Thursday, July 18, 2013
Building Unity Farm - The Barn Swallows of Unity Farm
One of the side effects of creating the orchard at Unity farm was opening about 2 acres of airspace adjacent to our pasture. This has attracted many new species of birds which now dance and dive in the clearing between our woodland and marsh. Since adding the orchard we've seen a significant increase in our barn swallow population. Throughout the day, at least 5 adults dash at high speed around their own open air playground, eating mosquitos and enjoying their social community of birds.
Our barn has two sliding doors which open to the male and female paddocks. The swallows retreat to the barn for shelter at night and during the rain. Recently a mating pair built a nest on top of a porcelain light socket. We use LED lightbulbs in the barn, so the socket does not get hot. The nest is a delicate combination of mud, sticks, great pyrenees fur, and feathers from our chickens/guinea fowl, pictured above.
This week, 4 swallow babies are fledging. Two are pictured below balanced on a barn door rail. Watching the parents feed them for the past several weeks, I've read a great deal about swallows and can now answer some lifelong questions I've had since 1975, when King Arthur first had a dialog about swallows with the guardian of the bridge.
1. Are the swallows of Unity Farm considered European or African?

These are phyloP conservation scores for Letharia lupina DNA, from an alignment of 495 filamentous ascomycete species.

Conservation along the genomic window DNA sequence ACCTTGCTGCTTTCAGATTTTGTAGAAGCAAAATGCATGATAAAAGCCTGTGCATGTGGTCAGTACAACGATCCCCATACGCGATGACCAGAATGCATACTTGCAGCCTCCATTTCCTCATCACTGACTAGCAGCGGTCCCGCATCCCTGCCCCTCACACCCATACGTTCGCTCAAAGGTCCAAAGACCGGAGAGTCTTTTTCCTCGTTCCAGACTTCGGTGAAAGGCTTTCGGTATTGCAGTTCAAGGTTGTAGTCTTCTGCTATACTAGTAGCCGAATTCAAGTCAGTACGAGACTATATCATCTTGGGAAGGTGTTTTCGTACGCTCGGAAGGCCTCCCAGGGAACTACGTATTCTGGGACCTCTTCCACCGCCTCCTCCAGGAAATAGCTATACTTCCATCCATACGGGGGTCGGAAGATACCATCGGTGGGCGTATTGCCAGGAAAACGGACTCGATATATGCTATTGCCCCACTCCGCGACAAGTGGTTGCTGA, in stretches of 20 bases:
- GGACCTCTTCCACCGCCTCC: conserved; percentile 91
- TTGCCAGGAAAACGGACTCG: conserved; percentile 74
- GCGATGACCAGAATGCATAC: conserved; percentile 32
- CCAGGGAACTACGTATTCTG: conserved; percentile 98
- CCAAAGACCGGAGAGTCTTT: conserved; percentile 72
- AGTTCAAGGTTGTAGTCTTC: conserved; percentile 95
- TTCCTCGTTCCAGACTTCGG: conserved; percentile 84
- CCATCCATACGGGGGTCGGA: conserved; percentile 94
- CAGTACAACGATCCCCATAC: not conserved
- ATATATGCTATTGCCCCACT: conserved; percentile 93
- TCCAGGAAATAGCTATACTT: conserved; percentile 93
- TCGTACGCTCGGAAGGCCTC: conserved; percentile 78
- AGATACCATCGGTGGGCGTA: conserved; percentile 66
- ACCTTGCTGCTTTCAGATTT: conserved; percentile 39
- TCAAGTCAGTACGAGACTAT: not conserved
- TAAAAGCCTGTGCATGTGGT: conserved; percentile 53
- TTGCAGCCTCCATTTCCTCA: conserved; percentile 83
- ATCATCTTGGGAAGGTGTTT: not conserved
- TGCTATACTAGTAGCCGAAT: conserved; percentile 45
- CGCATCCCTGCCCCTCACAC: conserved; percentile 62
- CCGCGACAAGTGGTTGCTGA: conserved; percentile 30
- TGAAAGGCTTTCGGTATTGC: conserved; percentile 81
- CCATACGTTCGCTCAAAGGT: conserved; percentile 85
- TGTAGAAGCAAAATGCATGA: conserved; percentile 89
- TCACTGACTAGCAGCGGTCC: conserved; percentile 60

European swallows are migratory and are widespread throughout the Northern Hemisphere. African swallows are non-migratory and are typically found in in Botswana, Republic of the Congo, Democratic Republic of the Congo, Gabon, Lesotho, Malawi, Namibia, South Africa, Zambia, and Zimbabwe. Thus, if asked, you can definitively answer that the barn swallows of Unity Farm are European.
2. Much of the day the adult swallows gather insects to feed to their young. I've watched them busily carrying food and nesting materials as the cruise through the paddocks and into the barn. When they're done feeding their babies and reinforcing the nest, they fly above the paddock turning and twisting at high speed before deftly returning to the barn. Watching them makes me wonder - just how fast do they fly when unencumbered i.e. What is the airspeed velocity of an unladen swallow (European)?
Luckily much research has been done on this topic.
A 54-year survey of 26,285 European Swallows captured and released by the Avian Demography Unit of the University of Capetown finds that the average adult European swallow has a wing length of 12.2 cm and a body mass of 20.3 grams.
European Swallow flies at cruising speed with a frequency of roughly 15 beats per second, and an amplitude of roughly 22 cm. However, some other researchers have measured a lower frequency of 7-9 beats per second among some swallows.
Because wing beat frequency and wing amplitude both scale with body mass and flight kinematic data is available, we can estimate airspeed (U).
Graham K. Taylor et al. show that as a rule of thumb, the speed of a flying animal is roughly 3 times frequency times amplitude (U ≈ 3fA).
Based on wing beats per minute, body mass, and amplitude, the answer for our swallows appears to be 24 miles per hour (11 meters per second). So if on your quest to visit Unity farm, you are asked the airspeed velocity of an unladen swallow (European), you know the answer!
Posted by John Halamka at 3:00 AM